As advocates for our elder loved ones, we need to be particularly aware of the potential risks they face during and after a hospitalization. More attention is being paid to discharge planning and hospital readmissions in recent years and efforts are being made to improve care coordination and discharge planning.
Thanks to Elizabeth E. Hogue, Esq.* who recently shared this news on proposed changes to discharge planning regulations (published November 3, 2015).
- Development and implementation of an effective discharge planning process that focuses on patients’ goals and preferences, and prepares patients and their caregivers/support person(s) to be active partners in post-discharge care
- Planning for care that is consistent with patients’ goals for care and treatment preferences
- Effective transition of patients from hospitals to post-discharge care
- Reducing factors leading to preventable hospital readmissions
The proposed regulations require the discharge planning process to be applied to all inpatients, patients under observation status, outpatients undergoing surgery or procedures in which they receive anesthesia or moderate sedation, ER patients identified by discharge planning policies, and any other categories of outpatients recommended by the medical staff/specified in the hospital discharge planning policies.
In addition, hospitals will also be required to do the following:
- Discharge planning processes must require regular re-evaluation of patients’ conditions to identify changes that require modification of discharge plans. Discharge plans must also be updated on an as-needed basis.
- Practitioners responsible for patient care must be involved in the ongoing process of establishing patients’ goals of care and treatment preferences.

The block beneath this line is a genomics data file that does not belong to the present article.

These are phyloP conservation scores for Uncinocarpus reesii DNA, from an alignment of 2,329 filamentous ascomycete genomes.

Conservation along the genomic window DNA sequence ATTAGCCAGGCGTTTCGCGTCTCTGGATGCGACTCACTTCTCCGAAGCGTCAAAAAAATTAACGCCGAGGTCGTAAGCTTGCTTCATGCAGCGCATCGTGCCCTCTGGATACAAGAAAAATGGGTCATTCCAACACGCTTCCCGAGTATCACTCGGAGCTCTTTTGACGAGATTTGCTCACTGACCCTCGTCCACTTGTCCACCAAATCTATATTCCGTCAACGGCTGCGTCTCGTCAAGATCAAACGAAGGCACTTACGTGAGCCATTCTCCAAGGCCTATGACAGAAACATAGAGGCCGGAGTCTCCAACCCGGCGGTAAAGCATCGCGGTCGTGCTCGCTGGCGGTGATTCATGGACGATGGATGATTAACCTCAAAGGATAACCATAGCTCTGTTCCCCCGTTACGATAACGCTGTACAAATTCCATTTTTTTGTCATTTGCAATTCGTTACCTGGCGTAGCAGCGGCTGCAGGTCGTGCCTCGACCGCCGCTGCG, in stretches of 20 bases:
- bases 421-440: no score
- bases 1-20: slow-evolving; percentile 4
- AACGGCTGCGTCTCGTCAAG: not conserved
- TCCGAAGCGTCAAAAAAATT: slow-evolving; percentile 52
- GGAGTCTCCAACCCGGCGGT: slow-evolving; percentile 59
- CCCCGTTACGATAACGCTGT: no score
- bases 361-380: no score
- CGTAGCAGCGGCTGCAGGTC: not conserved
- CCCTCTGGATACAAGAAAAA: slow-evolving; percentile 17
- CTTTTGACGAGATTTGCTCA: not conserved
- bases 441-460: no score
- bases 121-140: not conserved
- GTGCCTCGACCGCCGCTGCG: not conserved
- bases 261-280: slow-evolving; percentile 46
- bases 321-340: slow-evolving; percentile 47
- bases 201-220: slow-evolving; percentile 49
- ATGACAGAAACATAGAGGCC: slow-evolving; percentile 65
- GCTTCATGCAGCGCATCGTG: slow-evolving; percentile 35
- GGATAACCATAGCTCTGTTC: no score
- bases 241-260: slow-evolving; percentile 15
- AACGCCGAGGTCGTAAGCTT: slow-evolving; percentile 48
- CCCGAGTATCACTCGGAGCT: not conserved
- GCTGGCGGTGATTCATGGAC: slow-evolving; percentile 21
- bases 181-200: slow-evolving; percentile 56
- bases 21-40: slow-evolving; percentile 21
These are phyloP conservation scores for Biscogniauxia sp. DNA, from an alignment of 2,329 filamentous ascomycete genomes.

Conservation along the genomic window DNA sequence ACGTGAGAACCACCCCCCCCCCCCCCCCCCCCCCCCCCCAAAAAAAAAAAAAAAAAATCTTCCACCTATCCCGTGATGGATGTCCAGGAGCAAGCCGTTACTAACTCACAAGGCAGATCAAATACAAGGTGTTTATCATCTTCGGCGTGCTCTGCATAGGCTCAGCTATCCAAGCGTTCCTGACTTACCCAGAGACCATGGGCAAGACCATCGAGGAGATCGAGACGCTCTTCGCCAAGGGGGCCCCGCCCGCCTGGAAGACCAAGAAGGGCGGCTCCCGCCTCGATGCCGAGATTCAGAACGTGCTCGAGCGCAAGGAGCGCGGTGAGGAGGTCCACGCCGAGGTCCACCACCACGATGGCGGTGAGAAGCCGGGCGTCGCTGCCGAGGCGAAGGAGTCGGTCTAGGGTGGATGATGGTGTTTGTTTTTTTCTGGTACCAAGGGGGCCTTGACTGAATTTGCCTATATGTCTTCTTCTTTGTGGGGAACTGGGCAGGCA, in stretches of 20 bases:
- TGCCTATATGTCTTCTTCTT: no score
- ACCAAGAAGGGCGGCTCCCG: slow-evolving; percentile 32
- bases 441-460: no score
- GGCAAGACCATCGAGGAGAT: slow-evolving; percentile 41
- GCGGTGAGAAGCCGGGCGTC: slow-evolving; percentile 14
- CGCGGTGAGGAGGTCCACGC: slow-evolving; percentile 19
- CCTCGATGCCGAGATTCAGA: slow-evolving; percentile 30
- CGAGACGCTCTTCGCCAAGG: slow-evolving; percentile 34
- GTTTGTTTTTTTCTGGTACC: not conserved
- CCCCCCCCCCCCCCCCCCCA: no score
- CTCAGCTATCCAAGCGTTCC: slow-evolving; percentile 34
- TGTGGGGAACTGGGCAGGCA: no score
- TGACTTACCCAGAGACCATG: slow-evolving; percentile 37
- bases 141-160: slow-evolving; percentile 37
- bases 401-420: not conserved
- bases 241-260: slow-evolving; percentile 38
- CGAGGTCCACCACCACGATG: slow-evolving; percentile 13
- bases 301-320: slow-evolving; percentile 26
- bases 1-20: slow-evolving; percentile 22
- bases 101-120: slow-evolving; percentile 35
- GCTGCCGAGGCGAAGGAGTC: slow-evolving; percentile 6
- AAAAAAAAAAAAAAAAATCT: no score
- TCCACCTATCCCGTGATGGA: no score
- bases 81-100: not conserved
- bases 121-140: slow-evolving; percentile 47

- Hospitals must also consider patients’, caregiver/support persons’ and community-based caregivers’ capabilities to perform necessary care.
- Admitting diagnosis (or registration reason)
- Relevant co-morbidities, medical history
- Anticipated ongoing care needs
- Readmission risk
- Relevant psychosocial history
- Communication needs, including language barriers, diminished hearing and eyesight, and self-reported literacy of patients/ patients’ representatives or caregivers
- Patients’ access to services and community-based care providers
- Patients’ goals and preferences
In addition, patients and caregivers must be involved in the development of discharge plans and informed of final plans to prepare them for post-discharge.
Hospitals must also assist patients and their families or representatives to select post-acute providers by using and sharing data on quality measures for home health agencies, nursing facilities, inpatient rehab facilities and long-term care hospitals. Data must be relevant and applicable to patients’ goals and treatment preferences.
Discharge planning evaluations must be documented, completed on a timely basis and included in patients’ medical records. There are a number of specified requirements under these proposed changes, hopefully with positive effects for you as a patient or caregiver. To receive emails from Elizabeth Hogue, Esq. email her at ElizabethHogue(at)ElizabethHogue.
We’ll keep you updated on the latest discharge planning news and tips. For more information about discharge planning check out:
Reducing Hospital Readmissions: Senior Care in Discharge Planning
Contact our team at 727-447-5845 for questions or assistance with discharge planning and all aspects of aging wisely and well.
Excerpted from information by Elizabeth E. Hogue, Esq., ©2015 Elizabeth E. Hogue, Esq. All rights reserved.